Graphics – Images are used extensively in technical documentation.  In traditional environments such as Microsoft Word, these graphics are directly embedded into your document and therefore if the graphic is to be updated, you need to locate where it is in the document, delete and then insert the new graphic. With S1000D the graphic is referenced, therefore if the graphic is updated the files that contain the reference to it will also be automatically updated. To assist with this process the CSDB provides you with the ability to view the associations. A good CSDB will also allow you to look-up “where images are used” in one or more data module files.

Multiple content – When using more robust unstructured authoring tools such as Adobe FrameMaker there are features such as Conditional Text which allows you to have multiple variants of information contained in the one document. You have the ability to apply a filter to the content when generating your output and this allows for the content that does not comply with your filter choice to be excluded from your output. This function is also available in S1000D and is called Applicability. There are very specific methods of how this needs to be applied to the content. Once the content has been written and delivered as an IETP you can either include all content and allow the end user to filter, or you can pre-filter the content ready for delivery.  The end user can then only see the information that relates to their required task. From an author’s point of view they need to be more aware of what is going on in the content when authoring content with applicability.

Variables – In many authoring environments you can have variables that you can call upon to provide easier ways to enter common or duplicate information once. These variables are available in S1000D but are called Common Information Repositories (CIR). These are files that act like a mini-databases, and can contain information such as Special Tools, Consumables, Spare Parts and Zones. By using these CIR’s you have that ability to reference this common information in your files and if any of the information is updated, this information will be automatically updated in your files without you needing to re-author the content. You only need to update the mini-database files and this then filters through to all of the files that contains CIR references. This is a great time saver for authors, creates consistency in common written content and reduces data entry errors.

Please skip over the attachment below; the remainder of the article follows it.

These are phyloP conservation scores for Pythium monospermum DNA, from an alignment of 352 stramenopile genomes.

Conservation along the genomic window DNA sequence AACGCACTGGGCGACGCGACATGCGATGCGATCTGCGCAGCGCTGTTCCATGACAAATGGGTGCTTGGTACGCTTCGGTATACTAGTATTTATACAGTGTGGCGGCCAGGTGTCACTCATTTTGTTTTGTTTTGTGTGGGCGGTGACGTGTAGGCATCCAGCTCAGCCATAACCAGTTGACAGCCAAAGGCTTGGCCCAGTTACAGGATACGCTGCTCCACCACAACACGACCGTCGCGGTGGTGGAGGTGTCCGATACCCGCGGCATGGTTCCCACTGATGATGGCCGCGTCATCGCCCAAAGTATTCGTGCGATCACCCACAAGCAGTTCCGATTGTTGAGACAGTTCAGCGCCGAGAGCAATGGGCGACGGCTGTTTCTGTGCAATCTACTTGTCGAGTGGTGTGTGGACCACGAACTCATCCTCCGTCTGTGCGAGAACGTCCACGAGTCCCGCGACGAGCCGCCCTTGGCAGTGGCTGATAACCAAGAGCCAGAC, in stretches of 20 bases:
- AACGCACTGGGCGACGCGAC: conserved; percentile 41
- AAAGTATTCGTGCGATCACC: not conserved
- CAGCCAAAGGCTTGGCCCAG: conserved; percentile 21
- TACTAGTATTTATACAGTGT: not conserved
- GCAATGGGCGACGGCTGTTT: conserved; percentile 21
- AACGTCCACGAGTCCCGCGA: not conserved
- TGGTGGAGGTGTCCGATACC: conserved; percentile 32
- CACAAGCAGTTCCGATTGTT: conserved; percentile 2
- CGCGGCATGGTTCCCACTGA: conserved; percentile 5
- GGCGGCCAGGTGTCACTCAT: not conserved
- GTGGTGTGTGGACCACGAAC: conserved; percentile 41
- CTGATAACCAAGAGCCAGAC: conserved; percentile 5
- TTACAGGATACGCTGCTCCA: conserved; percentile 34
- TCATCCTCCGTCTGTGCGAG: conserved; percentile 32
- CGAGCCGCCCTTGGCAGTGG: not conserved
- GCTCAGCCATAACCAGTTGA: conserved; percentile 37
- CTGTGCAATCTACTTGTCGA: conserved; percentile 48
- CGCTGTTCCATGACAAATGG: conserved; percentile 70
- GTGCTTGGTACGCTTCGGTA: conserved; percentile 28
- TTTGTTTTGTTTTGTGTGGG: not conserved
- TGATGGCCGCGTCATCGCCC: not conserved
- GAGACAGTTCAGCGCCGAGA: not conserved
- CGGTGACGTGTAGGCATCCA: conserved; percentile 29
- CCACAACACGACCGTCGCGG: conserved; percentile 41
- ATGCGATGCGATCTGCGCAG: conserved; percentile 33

Management – Once content has been created, you need a way to understand what content relates to other content. In some traditional environments such as Microsoft Word, this is very difficult, whereas in products such as Adobe FrameMaker you can build a book and use tools such as the Cross-Referenced Pod to manage referenced information such as images and external files. This type of reference and file management is also possible in S1000D, but rather being at a book level, it is at a project level. A good CSDB will normally give you the ability to be able to view all referenced information and understanding the relationships between all content in the CSDB, giving oversite of the entire data delivery for the project.

As you can see, there are many similarities between the process and terminology used in traditional and S1000D environments. The biggest aspect is to make sure that you have appropriate tools to guide and automate the new authoring environment. In addition to the new tools, management need to ensure that the authors are correctly trained to understand their new structured authoring environment which will ensure compliance and achieve a successful S1000D deliverable.


Reeta Nye
Senior Consultant